Queen Anne Silver Candlesticks
Maker: John Eckford
A rare pair of early English silver candlesticks. Britannia standard silver*. Lovely plain style and broad bases. Very solid and...
A rare pair of early English silver candlesticks. Britannia standard silver*. Lovely plain style and broad bases. Very solid and heavy cast metal with knopped and baluster vase shaped stems and square hollowed out bases with canted corners. Each bears matching two crests and mottos (only traces), possibly marriage crests. One motto, although indistinct, reads ‘True To The End’. Excellent colour. These candlesticks are remarkable for their size and weight.
Weight 951 grams, 30.5 troy ounces.
Height 17.5 cms. Base 11 cms square.
Maker John Eckfourd, known for his tobacco boxes.
Literature: Cast candlesticks started to appear circa 1685 and are much heavier in weight. The first loaded candlesticks appeared circa 1765 and are made of sheet, and not cast.
*Britannia Standard. In 1696, so extensive had become the melting and clipping of coinage that the silversmiths were forbidden to use the sterling standard for their wares, but had to use a new higher standard, 95.8 per cent. New hallmarks were ordered, “the figure of a woman commonly called Britannia” and the lion’s head erased (torn off at the neck) replacing the lion passant and the leopard’s head crowned. This continued until the old standard of 92.5 per cent was restored in 1720. Britannia standard silver still continues to be produced even today.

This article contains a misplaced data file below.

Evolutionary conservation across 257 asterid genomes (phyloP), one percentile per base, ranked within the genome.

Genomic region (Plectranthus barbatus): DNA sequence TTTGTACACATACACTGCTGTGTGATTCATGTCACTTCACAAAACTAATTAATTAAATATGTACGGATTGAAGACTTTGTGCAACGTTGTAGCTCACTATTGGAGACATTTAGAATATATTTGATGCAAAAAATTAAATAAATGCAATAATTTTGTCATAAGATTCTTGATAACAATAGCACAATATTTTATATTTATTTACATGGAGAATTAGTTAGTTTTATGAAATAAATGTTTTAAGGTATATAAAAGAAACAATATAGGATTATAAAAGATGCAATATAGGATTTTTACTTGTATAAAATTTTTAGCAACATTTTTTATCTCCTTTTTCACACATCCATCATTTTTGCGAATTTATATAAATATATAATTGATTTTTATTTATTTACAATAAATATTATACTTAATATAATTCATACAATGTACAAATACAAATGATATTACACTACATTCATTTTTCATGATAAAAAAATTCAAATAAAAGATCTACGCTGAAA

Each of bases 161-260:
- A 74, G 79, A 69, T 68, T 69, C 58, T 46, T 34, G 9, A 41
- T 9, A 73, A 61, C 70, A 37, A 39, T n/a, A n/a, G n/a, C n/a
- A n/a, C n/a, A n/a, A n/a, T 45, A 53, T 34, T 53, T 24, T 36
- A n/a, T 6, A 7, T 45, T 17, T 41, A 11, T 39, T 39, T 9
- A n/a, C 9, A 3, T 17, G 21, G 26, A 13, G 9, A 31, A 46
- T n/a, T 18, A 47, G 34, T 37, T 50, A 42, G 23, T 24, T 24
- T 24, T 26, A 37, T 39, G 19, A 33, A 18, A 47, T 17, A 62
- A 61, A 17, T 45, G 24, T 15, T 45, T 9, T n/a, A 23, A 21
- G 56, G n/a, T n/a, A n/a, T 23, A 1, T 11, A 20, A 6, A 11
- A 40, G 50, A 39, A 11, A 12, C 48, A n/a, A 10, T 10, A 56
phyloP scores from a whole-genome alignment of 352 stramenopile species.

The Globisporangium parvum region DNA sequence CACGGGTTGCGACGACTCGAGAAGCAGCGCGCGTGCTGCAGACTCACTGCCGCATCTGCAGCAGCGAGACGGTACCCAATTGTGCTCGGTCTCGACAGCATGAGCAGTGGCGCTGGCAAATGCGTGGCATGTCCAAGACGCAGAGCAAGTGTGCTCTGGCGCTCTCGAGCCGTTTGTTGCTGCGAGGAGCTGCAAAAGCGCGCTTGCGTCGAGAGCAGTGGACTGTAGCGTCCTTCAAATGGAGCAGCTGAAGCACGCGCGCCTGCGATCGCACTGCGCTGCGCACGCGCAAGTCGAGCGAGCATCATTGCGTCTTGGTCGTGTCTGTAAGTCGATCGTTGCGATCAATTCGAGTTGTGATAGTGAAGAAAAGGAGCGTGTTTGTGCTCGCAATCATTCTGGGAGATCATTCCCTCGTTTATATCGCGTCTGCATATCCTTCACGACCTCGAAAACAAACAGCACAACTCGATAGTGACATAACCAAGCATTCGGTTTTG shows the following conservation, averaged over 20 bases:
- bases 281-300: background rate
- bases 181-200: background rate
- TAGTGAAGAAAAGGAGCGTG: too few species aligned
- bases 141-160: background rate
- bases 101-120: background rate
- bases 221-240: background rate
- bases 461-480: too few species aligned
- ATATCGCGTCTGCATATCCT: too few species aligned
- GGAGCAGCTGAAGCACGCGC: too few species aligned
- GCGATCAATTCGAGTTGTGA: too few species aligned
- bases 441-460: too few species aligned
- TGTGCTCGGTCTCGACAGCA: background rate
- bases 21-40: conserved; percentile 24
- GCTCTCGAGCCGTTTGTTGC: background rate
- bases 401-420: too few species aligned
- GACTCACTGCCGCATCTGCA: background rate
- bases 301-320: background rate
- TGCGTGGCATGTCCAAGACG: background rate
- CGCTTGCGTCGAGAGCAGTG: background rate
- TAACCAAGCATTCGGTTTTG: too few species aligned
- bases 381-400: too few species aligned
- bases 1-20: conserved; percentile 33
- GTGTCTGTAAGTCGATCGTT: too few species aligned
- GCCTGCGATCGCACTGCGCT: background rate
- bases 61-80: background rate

Signed/Inscribed: London 1706. Maker John Eckfourd, known for his tobacco boxes.
These superb candlesticks are in very good condition. The silver hallmarks underneath are clear and easy to read and a nice feature is that each still bears faint traces of the lion head erased on the candle sconce. The engraved crests are very worn but just visible – this is not unusual for an item which has been used for several hundreds of years. More important is that the candlesticks themselves still have a crisp form. Each candlestick has a minor 'lean'. Please note that this item is not new and will show moderate signs of wear commensurate with age. Reflections in the photograph may detract from the true representation of this item.
Maker: John Eckford
John Eckford I, London silversmith, apprenticed to tobacconist John Whitfield 1682, also entered in the Goldsmith’s apprentice register as bound to Anthony Nelme (scored out). Free 1698. Mark entered as largeworker 1698. 2nd (sterling) mark 1720. Appears to have worked as both tobacconist and silversmith, his mark is often found on tobacco boxes of the period. Buried 1730. Also known as Eckfourd. John Eckford II, London silversmith, apprenticed to John Fawdery 1712, turned over to John Eckfourd 1712, and turned over again to Philip Rollos 1714. Free 1723. Two marks entered as largeworker (sterling and new standard) 1725. 3rd mark entered 1739. His son Joseph apprenticed to Henry Brind 1746, and another John to John Swift 1753.
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